Nick Blackburn: Statistical Freak or Exemplar Waiting to Happen?
As my colleague Andrew noted earlier today, Nick Blackburn has become one of baseball's better pitchers, but would still have to buy his own beer in most Minneapolis bars.
He doesn't have the dominating stuff of a Francisco Liriano nor the shutdown game possessed by Scott Baker, nor even the untapped potential of Kevin Slowey, but he's got an ERA under three and has been one of the Twins most consistent pitchers in a season of uncertainty.
Blackburn is on a string of starts that most pitchers, irrespective of style, would love to have. After shutting down the Tigers on Sunday, Blackburn stretched his string of quality starts to nine. His last poor start came on May 16 in New York, and even that was far from abominable.
Of his 17 starts so far in 2009, just one was truly forgettable: his 3.1 IP, 9R, 6ER stinker in his previous start against Porcello and these Tigers.
With one start remaining before the break, Blackburn holds the 13th best ERA in baseball despite having the 36th best WHIP. Without question he has been good, but can the Twins count on such success in the second half?
His Fielding Independent Pitching is 4.07, meaning his defense has much to do with his low ERA, which ought to make sense for anyone who has seen Blackburn pitch. His xFIP or Expected Fielding Independent Pitching is worse still, 4.98, meaning Blackburn is going to pitch worse and need his defense more just to keep up his current success.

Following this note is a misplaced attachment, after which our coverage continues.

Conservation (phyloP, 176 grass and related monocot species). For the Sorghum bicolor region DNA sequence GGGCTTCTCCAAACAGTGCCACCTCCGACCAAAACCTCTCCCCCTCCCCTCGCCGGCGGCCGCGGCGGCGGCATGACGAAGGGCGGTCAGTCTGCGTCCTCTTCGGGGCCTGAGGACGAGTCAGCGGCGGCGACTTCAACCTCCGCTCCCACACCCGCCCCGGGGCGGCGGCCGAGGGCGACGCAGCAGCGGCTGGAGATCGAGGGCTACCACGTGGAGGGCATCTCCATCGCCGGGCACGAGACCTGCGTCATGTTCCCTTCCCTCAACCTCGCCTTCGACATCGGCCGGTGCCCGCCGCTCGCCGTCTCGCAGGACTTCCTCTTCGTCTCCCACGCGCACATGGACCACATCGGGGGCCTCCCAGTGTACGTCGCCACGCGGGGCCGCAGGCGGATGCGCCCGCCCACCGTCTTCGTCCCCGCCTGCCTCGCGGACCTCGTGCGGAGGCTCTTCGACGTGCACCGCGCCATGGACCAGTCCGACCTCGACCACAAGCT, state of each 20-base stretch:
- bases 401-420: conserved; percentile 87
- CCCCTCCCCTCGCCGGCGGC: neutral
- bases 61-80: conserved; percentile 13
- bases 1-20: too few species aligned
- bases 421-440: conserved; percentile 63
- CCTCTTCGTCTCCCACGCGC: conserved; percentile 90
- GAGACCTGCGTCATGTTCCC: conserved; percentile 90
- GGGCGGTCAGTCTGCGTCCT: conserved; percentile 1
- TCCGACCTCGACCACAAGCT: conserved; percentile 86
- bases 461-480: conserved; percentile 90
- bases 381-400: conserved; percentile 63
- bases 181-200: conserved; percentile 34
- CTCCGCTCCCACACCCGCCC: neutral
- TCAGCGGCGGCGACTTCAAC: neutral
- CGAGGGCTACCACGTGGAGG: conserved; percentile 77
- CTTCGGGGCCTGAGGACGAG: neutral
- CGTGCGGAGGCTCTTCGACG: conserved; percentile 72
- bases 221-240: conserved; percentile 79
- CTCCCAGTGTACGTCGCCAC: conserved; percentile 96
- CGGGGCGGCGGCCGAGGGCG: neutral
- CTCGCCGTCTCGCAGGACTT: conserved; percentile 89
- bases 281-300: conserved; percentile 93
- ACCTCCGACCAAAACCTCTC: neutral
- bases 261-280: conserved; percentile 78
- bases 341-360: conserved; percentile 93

Blackburn's PECOTA projection (weighted mean) for this season was for a 6-9 record, an ERA of 5.42 and a WHIP of 1.53, a downright ugly line. His 90th percentile performance is pretty close to what he's given the Twins in the first half: 9-8, 4.04, 1.34. In season projection systems still have Blackburn as a .500 pitcher with an ERA closer to 4 than to 3.
A big part of why he'll never be a sexy figure in the projections is his minuscule strikeout rate. Blackburn drops just 3.95 per nine via the strikeout, fourth lowest among qualified pitchers, his teammate Francisco Liriano sets down a team best 8.19 for comparison's sake.
Strikeouts are fairly predictable, whereas continued defensive efficiency simply is not. Hence, strikeout-heavy pitchers are the darlings of projectors and guys like Nick Blackburn remain a mystery.
So, the $50,000 question is: Projections be damned, can Blackburn give the Twins a second half like his first?
The quick answer is probably not. As I mentioned before, Blackburn is pitching above his 90th percentile projection, he's been pitching basically as well as a pitcher with his stuff can and there's simply a point at which hitters get wise.
However, there is no reason to believe that he'll hit the wall in late July.
Blackburn is a very odd pitcher in that he is neither a groundball pitcher, nor a flyball pitcher, nor a strikeout pitcher. However, he has increased his groundball rate and flyball rate at the expense of his line drive rate, which means hitters aren't hitting him as hard as they have in the past.
The increase in groundballs is an unmitigated good sign, but the flyballs can be worrying; some flyballs end up over the fence after all. However, Blackburn's home runs per flyball rate is on a three year decline, meaning his flyballs are finding his outfielders' gloves far more often than they end up in the stands.
Projecting Blackburn is going to be very difficult from here on out, he simply doesn't fit neatly into the categories that make guys projectable.
Interpreting that as a condemnation, however, is simply foolish. There is every reason to believe that Nick Blackburn will be a huge asset to the Twins' pennant chase, even if he does regress a little bit.
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